Two things have happened. One is that the politics of Goa has changed substantially, which has been evident from the last two elections. While that has happened, simultaneously, a huge development in political consciousness has occurred that is much bigger than any other place in India, even Kolkata. The opposition to the sort of partisan politics happening on ground has been rapid. The mining protests and the Supreme Court’s order last week in favour of the protest movement is an example. This makes Goa a very important place to be in. One could argue that Goa is one of the few places in India where people’s very way of living is very political.

Also, for the last three-four years, Goa has seen a steady influx of very interesting and compelling artists who are in the middle of their career. They have come to Goa looking for space and a more conducive environment to work in. It has certainly worked for me.

The more repressive an environment gets, the more daring the cinema should get politically, right?
It is supposed to be that way for sure, but when you look around, there is very little to validate that thought in India. I am still hopeful that my peer group is attempting to get more vocal about expressing their political ideas. The problem is that in India, cinema is controlled by commercial interests which makes it difficult for anyone to comment on anything.

A still from Garbage. Image credit: Karma Media and Entertainment/Fooyong Film.
A still from Garbage. Image credit: Karma Media and Entertainment/Fooyong Film.

From a punk coming-of-age film (‘Gandu’) to an idiosyncratic Tagore adaption (‘Tasher Desh’) to a horror film (‘Ludo’) and then a comedy (‘Brahman Naman’), how would you assess your growth as a filmmaker?
Well, now I have way more white hair, which needs to be earned. I have obviously changed but I don’t know how much. My whole idea of making films have grown from being merely an interest to an actual obsession. But above all, my interest in cinema remains the same. I am still very excited about the medium and its possibilities. I realise that we had a great run in the last ten years when digital cinema disrupted the traditional economics of filmmaking bit by bit.

But now those systems are building themselves up again. People are ditching the smaller, quicker cameras and are going for 4K and 8K. Meanwhile, there hasn’t been much experimentation with the complexities of narrative.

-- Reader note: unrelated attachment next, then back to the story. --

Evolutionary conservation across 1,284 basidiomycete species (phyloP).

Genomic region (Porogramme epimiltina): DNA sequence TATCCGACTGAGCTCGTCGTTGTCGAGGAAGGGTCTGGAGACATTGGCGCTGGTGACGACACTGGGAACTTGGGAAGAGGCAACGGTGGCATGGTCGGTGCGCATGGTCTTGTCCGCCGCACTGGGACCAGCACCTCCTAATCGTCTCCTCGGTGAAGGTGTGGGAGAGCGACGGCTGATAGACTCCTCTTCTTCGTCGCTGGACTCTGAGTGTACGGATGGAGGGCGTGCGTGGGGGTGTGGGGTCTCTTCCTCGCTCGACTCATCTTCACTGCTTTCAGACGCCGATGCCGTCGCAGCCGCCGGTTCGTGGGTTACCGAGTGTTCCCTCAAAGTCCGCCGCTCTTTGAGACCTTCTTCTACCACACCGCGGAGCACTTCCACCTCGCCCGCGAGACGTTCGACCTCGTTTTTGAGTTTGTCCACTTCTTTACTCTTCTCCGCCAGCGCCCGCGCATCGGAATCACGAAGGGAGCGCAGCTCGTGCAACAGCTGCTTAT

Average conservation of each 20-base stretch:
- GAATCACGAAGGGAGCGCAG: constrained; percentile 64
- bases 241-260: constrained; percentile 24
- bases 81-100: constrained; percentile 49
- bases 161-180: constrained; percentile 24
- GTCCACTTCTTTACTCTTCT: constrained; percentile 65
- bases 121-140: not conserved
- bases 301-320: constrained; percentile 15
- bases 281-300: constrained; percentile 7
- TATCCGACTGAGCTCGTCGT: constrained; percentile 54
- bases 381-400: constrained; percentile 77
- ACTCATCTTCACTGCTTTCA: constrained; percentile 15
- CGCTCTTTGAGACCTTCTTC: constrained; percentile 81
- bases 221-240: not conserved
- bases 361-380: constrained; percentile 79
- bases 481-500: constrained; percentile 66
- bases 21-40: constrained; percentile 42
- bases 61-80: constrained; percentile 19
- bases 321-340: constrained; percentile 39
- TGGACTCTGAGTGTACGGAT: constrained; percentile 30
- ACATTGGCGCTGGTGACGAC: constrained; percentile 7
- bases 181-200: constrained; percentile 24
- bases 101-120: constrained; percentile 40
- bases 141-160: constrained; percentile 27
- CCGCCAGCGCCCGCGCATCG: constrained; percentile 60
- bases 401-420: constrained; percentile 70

I am very keen to see the films screening at Berlin. There’s a whole lot of stuff out there that I don’t know and that I am waiting to get inspired by.

Any particular film you are looking forward to in Berlin?
Kim Ki-duk’s new film Human, Space, Time and Human. It is screening in the Panorama section alongside Garbage and that feels like an extremely gratifying validation of my work. He has been a huge influence. I have referenced his film The Isle in Garbage too.

Why is ‘Garbage’ the only Indian feature film at the festival?
Because over the last three-four years, it has become clear that there are not many people in the country who making films of international quality. The ones who are are getting that international audience. Basically, no one knows how international attention can be translated into economics in Indian terms. That is why there is no interest. We don’t look at cinema as any kind of art, we look at it like a product.

You have said that you don’t know if ‘Garbage’ will be released in India. Don’t you yearn for a theatrical release so that people can experience your films on a big screen?
I have always been more interested in one person experiencing my film at a time rather than a collective engaging with my cinema. I think one person’s engagement has more scope for a critical relationship rather than 300 persons seeing my film at a time. But the nature of my films and the quality of standards I aspire to maintain leads to my films being screened at the world’s best festivals which provide the best big-screen experience possible. So, I get the best of both worlds.

What are you working on next?
I am working on other films. Besides that, I have just shot a super funny action series called Zero Kilometres for a new online platform called Zee5. It was a great departure from Garbage as I needed to break away from the darkness of that film.

Q.
Q.